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Tilapiana Helps Fish Farmers out of Poverty

Tilapiana

Scientists predict fish such as tilapia will become extinct in 30 to 40 years due to non-sustainable fishing methods. Because of this, marine stock is over-exploited by 80 percent. Tilapiana, an organization dedicated to ending poverty in fishing communities, works to provide these communities funds, resources and training to maintain the fishing industry.

Billions of people living in developing communities rely on fishing for their livelihood and sustenance. With the challenges associated with the fishing industry, fish farmers face many difficulties that either prevent them from fishing or destroys their farm altogether. Fish is the primary source of protein in many developing communities based in coastal regions, and the availability of fish has decreased in recent years due to negative effects on the environment, causing poverty to increase.

Tilapiana, which is based out of Utah, was started in 2010 by Justin King and Andrew Stewart, with the goal of providing resources to those living at the base of the pyramid-those who live with the least financial, environmental and social sustainability. Tiapiana uses business models to help fish farms make up for the lack of sustainability with their position in the fishing industry. They have created the Tilapiana Fish Farm, which trains and empowers entrepreneurs to sustain their business and help bridge the nutritional gap many face.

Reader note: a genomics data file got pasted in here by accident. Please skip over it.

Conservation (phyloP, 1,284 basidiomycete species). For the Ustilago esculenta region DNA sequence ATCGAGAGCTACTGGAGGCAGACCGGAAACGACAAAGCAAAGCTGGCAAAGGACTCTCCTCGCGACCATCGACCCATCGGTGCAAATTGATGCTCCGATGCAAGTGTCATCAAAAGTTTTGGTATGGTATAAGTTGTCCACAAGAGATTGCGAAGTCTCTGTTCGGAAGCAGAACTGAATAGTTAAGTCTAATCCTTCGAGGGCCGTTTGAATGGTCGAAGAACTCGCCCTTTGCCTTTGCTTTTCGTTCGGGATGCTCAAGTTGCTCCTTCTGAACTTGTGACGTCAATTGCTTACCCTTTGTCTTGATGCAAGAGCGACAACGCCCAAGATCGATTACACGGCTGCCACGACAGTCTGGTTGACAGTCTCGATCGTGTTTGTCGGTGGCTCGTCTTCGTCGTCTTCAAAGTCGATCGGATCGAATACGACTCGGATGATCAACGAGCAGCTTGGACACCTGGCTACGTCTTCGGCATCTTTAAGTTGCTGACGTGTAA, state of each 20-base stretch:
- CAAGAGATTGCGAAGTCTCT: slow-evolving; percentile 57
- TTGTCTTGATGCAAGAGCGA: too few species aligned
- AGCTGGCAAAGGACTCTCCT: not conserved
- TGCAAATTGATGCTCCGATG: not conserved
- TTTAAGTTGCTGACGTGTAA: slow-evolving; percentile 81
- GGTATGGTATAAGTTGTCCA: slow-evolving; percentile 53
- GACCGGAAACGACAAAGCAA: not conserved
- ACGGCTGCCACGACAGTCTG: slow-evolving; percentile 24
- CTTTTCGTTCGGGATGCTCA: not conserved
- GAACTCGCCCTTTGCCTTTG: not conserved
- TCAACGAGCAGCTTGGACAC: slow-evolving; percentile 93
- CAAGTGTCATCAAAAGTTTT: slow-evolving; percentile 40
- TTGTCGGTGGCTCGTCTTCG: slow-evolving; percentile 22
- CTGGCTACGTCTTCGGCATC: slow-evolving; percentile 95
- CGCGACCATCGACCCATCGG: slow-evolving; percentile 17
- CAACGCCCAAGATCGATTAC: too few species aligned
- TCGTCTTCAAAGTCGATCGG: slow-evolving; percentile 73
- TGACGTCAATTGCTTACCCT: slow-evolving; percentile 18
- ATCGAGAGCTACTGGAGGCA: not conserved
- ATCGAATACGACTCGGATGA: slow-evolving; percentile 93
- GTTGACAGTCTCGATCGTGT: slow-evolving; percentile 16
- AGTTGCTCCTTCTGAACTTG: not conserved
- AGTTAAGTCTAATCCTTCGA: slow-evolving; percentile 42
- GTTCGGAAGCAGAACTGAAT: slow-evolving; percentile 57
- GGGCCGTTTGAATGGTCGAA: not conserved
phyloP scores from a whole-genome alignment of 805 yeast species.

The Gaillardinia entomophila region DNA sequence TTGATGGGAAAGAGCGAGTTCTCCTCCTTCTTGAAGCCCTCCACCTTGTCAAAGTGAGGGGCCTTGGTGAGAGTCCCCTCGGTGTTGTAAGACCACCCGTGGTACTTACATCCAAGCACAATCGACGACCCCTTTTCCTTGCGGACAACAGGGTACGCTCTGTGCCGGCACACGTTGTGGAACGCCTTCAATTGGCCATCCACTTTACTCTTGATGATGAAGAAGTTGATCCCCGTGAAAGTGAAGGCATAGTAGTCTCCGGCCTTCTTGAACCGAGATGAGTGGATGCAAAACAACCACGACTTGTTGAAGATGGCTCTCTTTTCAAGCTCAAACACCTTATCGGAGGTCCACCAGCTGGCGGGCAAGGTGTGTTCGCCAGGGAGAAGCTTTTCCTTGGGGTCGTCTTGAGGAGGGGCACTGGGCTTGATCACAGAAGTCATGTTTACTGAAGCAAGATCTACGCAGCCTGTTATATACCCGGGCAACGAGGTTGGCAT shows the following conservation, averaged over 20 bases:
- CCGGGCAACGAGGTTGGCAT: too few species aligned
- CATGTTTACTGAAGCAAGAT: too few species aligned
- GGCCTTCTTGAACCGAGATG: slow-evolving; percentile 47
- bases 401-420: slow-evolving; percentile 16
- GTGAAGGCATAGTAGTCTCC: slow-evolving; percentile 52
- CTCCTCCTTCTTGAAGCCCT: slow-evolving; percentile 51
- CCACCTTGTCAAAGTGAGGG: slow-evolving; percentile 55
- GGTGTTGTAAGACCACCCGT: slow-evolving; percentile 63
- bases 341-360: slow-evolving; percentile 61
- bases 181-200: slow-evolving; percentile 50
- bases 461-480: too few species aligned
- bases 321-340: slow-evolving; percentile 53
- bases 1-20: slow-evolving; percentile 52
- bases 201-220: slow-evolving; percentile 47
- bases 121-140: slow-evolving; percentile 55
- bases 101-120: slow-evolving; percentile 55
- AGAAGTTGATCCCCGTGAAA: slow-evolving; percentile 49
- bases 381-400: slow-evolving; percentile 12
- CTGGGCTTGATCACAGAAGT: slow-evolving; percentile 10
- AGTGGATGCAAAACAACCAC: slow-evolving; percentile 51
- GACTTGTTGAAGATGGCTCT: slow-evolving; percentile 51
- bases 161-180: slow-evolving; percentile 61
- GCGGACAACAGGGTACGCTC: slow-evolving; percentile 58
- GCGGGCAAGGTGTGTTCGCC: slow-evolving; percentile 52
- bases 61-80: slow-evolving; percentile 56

Tilapiana Fish Farms follow a traditional franchise model. They provide fish farmers with the tools, supplies and resources needed to successfully run a fish farm. This initiative, Profit in a Pond, has successfully helped many farmers escape poverty, transcend the fishing industry and provide a healthy life for them and their families.

King and Stewart base their efforts in communities in Africa, primarily in Ghana. After graduating from Brigham Young University with an MBA in social environment, King decided to apply his degree to helping end poverty around the world, concluding the best way to do so was to help alleviate fish farmers in developing communities.

Recently, the organization was rated by Matador Network as one of the top 50 nonprofit organizations making a difference. In an interview with The Digital Universe, the founders of Tilapiana spoke about the startup of the company, saying it took several months of meeting with business leaders, being trained by fish farmers in effective fishing techniques and building relationships with citizens in Ghana.

Julia Hettiger

Sources: BYU, Tilapiana, Deseret News
Photo: Flickr